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Caring for your teeth during pregnancy

Caring for your teeth during pregnancy

Pregnancy comes with many changes and side effects. These may include, bleeding gums, strange and sweet cravings, altered taste sensation, morning sickness (that can sometimes go on for the day and beyond the first trimester), gag reflexes and changes in your dietary habits can all harm your oral health.

Clean your teeth thoroughly twice daily with an appropriate fluoridated toothpaste, with night-time brushing being the most important time. Use floss and interdental brushes to clean in between surfaces of teeth where toothbrushes can’t reach. This can prove difficult if you have a strong gag reflex as a result of pregnancy. It may help to change the time of day that you clean your teeth.

Alcohol-free mouthwash can also be useful if you have morning sickness, as rinsing with this or plain water will help to prevent the acid in the vomit from attacking your teeth. Brushing your teeth around an hour after being sick is recommended, as they will have softened by the acid in your vomit. Sometimes milder tasting toothpaste can help if the nausea is related to the flavour rather than brushing itself.

Hormonal changes in pregnancy can make your gums more sensitive to plaque, leading to swollen (inflamed) and bleeding gums, known as pregnancy gingivitis. Occasionally, some women will develop a localised swelling on their gum known as a pregnancy epulis, which usually resolves after childbirth. It may be that pre-existing gum problems become more evident during pregnancy, which your dentist will be able to help make an accurate diagnosis. Gum disease has been linked to preterm birth and low birth weight in some evidence, so more reason to clean your teeth effectively!

Dental care is free during pregnancy (with a valid maternity exemption card – ask your doctor, nurse or midwife for form FW8) and for one year after your baby is born. Make sure to inform your dentist that you are pregnant and be aware that some of your treatment options may be different during pregnancy or must wait until your baby is born. DoH advises that amalgam fillings shouldn’t be removed during pregnancy. Although there is no evidence that amalgam fillings are a health risk, these are not recommended during pregnancy or whilst breastfeeding.

Restrict the amount and frequency of sugary foods and drinks and try to keep them to mealtimes.

If you are hungry in between meals, try and snack on fruit and vegetables to avoid sugary and acidic foods. This might not always be possible, particularly if you have severe sickness and food aversions or cravings and are having to eat little and often. Having a healthy pregnancy takes priority, but when your sickness subsides, get back into a healthier regime.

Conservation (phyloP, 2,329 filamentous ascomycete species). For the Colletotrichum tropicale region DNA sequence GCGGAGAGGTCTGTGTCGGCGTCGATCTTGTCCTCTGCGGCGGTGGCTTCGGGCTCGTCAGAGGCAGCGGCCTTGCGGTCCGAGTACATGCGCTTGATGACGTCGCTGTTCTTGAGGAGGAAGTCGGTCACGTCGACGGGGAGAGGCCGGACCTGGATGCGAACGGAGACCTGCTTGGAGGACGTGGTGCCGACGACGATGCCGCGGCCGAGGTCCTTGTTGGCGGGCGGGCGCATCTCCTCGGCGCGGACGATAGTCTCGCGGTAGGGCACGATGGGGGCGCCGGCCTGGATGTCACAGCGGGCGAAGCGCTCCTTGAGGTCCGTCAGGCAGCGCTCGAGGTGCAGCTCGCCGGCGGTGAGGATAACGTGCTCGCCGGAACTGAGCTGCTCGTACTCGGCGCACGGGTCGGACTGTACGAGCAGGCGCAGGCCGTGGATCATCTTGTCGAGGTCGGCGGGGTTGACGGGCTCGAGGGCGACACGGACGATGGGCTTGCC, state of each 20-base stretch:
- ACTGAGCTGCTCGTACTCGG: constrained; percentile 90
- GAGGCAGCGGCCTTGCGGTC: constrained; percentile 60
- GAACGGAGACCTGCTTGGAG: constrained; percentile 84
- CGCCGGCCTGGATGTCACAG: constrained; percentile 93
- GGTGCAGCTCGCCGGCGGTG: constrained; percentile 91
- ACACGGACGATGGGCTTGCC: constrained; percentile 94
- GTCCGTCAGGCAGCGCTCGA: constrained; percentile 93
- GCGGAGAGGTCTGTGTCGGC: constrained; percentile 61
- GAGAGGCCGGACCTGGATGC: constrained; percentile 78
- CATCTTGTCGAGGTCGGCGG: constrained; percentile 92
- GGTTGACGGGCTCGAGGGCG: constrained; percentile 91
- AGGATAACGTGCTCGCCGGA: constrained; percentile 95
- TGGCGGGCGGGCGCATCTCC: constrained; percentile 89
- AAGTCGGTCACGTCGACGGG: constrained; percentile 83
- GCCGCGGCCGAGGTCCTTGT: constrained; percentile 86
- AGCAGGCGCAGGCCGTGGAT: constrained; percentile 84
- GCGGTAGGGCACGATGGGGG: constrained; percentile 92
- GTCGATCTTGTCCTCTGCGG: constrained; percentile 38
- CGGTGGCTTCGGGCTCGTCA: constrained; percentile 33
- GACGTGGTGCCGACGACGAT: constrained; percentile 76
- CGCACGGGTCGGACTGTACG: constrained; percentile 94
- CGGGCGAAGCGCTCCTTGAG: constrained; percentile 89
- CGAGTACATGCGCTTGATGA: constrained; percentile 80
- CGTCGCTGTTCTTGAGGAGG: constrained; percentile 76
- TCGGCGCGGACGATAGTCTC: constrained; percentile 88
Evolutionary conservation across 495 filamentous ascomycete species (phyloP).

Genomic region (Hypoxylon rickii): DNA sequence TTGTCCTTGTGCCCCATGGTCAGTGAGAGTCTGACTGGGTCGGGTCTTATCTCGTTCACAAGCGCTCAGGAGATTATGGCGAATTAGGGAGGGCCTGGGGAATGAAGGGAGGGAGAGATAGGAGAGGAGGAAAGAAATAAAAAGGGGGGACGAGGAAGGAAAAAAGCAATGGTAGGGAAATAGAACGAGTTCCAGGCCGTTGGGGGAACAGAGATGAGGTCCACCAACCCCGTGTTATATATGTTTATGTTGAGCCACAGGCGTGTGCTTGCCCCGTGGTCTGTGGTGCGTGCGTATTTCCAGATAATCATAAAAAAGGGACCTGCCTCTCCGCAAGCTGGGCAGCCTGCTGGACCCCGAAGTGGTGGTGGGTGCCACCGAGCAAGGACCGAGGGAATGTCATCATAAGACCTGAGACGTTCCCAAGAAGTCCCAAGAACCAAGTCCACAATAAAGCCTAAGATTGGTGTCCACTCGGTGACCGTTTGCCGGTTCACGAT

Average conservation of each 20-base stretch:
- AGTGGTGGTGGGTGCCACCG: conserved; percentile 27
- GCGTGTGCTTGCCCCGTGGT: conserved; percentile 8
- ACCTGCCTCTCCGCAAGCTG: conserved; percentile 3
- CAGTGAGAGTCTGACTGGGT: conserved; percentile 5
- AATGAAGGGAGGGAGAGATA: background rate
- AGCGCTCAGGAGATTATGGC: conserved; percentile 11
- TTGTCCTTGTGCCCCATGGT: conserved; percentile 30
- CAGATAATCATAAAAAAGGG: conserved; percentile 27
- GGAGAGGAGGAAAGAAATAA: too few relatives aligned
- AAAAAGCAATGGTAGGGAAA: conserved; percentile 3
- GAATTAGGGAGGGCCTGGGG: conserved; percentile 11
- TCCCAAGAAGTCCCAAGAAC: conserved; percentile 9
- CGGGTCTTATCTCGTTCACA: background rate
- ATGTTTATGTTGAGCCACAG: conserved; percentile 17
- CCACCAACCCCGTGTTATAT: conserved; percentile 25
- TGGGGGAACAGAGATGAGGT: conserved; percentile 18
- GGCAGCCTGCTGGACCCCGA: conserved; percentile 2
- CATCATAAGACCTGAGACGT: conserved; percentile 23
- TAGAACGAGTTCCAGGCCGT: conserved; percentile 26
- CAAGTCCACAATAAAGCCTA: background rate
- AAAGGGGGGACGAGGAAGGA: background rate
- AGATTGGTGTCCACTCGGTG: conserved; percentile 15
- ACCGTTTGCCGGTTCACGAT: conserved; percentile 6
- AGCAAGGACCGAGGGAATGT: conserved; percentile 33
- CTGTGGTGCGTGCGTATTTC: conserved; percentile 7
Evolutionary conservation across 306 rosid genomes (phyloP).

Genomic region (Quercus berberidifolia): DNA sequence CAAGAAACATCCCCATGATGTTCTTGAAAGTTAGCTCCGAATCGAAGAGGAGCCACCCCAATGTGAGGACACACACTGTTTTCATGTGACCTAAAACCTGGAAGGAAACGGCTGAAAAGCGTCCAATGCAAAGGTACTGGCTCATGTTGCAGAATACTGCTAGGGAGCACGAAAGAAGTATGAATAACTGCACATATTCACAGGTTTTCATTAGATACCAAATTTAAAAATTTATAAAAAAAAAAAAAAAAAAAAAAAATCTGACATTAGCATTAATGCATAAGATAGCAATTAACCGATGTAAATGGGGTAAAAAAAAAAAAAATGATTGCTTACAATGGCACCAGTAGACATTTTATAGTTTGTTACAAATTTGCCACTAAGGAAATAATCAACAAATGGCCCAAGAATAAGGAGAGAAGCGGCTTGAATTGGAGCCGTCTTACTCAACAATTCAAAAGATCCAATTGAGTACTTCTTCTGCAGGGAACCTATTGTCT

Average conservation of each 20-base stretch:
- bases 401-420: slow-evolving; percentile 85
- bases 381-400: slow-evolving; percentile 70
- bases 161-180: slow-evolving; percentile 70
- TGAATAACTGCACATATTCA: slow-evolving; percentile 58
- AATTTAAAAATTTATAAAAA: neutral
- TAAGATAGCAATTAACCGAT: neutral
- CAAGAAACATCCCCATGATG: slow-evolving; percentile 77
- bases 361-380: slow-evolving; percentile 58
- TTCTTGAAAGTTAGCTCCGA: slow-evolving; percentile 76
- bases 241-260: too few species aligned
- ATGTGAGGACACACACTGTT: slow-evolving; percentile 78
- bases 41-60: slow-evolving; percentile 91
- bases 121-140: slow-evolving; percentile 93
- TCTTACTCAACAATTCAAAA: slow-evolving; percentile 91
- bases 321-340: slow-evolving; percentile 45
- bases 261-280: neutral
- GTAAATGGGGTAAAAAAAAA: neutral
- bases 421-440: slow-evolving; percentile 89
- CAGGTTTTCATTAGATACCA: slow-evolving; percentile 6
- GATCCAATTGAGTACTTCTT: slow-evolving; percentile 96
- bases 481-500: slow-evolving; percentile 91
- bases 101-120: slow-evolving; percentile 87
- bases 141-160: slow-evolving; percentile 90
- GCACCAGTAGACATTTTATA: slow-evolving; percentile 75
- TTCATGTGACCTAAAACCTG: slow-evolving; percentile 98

Eat a healthy and balanced diet during pregnancy, making sure that you are getting all the vitamins and minerals that you and your baby need. Calcium is particularly important to produce strong bones and healthy teeth. Calcium, which can be found in milk, cheese, and other dairy products is a great way for healthy development. Top tip: cheese is great for teeth as it returns the mouth to a more neutral environment.

Stopping smoking whilst pregnant is highly recommended. This can reduce the risk of complications in pregnancy and birth, as well as smoking being one of the main causative factors in gum disease and oral cancers. Other procedures that are not recommended whilst pregnant or if breastfeeding is teeth whitening, dermal fillers, and anti-wrinkle injections.

It’s amazing to think that by 8 weeks pregnant, the tooth buds of baby teeth are distinguishable and by 20 weeks, the tooth buds of your baby’s adult teeth start to develop. Baby teeth start to come through at around 6 months, though in some cases, babies can be born with a tooth!

If you live in England, you can find details of how to find an NHS dentist at in the NHS Services section, click on ‘find a dentist’. If you can’t find a dentist accepting NHS patients, you should call NHS England’s Customer Contract Centre on 0300 311 2233. For other regions, please contact your local health board who will be able to direct you to the appropriate department.

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